The autumn 1998 election in Germany brought a "red-green" coalition to power in the Federal Republic for the first time in postwar history. The new Chancellor Gerhard Schröder from the social-democratic party (SPD) and his Vice-Chancellor and Foreign Minister Joschka Fischer didn't have much time for celebrations as fighting had broken out in Kosovo even before the new government took office. The novice administration had the Kosovo conflict, a major international crisis, thrust upon it from Day One. But there was no hesitation on behalf of the new leadership: Germany would respect its alliance commitments and, if necessary, join a NATO-led strike if Milosevic failed to halt the human rights violations in Kosovo.
Fischer writes on the moment they took power:
We […] met shortly before midnight […]. Schröder's first words were: "We'll do that together." The rest was technical agreements about the coalition negotiations and lots of cheerful jesting. […] There was not much sleep to be had that night. But so what? We had won, and that was what counted. [Translation from the German by ESI]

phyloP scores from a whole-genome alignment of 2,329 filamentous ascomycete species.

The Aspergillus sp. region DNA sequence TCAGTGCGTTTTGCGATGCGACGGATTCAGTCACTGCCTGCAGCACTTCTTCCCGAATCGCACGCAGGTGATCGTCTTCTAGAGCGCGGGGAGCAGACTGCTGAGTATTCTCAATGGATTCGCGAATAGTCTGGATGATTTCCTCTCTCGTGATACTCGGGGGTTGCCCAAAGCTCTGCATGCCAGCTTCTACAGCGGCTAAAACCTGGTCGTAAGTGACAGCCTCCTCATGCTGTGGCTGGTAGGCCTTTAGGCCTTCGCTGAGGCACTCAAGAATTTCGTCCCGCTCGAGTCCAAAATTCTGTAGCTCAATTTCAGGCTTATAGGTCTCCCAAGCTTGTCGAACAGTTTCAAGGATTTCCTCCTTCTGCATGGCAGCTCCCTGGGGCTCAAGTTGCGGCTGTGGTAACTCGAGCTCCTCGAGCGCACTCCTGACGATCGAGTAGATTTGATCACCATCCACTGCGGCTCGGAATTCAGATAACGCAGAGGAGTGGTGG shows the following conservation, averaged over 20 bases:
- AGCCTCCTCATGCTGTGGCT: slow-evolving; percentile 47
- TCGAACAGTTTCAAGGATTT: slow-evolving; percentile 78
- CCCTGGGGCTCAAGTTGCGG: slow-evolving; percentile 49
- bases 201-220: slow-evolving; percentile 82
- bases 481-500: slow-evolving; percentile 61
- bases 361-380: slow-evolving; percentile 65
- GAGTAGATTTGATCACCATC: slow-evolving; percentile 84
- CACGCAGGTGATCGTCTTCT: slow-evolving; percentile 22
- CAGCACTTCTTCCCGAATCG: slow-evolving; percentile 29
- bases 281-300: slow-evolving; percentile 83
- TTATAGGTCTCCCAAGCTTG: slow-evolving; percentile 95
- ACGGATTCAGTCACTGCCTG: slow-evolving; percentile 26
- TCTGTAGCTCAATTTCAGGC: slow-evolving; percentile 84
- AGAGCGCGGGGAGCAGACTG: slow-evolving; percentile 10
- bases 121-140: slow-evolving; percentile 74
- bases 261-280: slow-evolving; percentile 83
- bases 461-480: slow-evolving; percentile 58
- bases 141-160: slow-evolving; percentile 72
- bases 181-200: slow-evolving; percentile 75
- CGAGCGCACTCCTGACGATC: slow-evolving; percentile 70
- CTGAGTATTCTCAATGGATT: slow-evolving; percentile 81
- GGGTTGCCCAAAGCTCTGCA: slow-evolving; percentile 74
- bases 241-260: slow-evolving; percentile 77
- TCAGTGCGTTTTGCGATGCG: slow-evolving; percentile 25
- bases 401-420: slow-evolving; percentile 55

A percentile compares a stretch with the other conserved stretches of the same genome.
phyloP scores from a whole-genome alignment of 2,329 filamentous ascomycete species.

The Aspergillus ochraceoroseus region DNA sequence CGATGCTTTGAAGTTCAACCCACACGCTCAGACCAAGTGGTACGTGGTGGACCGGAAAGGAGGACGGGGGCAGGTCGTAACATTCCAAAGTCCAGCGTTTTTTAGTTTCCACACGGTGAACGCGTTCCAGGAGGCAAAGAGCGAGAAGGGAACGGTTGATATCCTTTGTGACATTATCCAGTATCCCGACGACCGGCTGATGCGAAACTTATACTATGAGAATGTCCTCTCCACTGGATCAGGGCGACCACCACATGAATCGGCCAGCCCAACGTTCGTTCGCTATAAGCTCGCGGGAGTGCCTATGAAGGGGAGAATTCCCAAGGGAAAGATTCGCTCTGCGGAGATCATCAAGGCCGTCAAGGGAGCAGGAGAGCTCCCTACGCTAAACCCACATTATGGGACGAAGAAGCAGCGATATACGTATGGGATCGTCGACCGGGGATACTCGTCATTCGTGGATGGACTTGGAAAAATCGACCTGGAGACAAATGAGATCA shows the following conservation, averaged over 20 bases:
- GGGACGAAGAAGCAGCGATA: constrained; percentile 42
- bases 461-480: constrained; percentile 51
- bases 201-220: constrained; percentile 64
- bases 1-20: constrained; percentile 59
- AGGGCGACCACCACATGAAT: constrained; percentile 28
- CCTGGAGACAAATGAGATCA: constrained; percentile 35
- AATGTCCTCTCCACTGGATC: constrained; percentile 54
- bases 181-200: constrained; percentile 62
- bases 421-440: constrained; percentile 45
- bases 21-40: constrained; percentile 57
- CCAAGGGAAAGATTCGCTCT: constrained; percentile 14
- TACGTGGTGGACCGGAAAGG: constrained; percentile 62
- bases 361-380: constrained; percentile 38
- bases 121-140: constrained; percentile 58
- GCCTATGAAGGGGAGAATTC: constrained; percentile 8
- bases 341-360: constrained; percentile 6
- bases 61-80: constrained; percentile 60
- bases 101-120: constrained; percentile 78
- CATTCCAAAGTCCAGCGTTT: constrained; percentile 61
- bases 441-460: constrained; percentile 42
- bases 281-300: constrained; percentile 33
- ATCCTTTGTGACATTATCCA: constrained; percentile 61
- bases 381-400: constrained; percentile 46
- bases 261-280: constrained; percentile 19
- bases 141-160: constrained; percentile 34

But this moment did not last long. Only two weeks later members of the new government, including Schröder and Fischer met in a joint cabinet session with their predecessors and decided to fully support the NATO threat of military strikes against Yugoslavia.
Within minutes and without any opportunity to consult with my party and the Greens parliamentary group, I had to make one of the gravest decisions in my political life: about war and peace, and about the future of red-green politics. [Translation from the German by ESI]
[pp. 56, 107]
Die rot-grünen Jahre. Deutsche Außenpolitik – vom Kosovo bis zum 11. September. 2007. [Kiepenheuer & Witsch]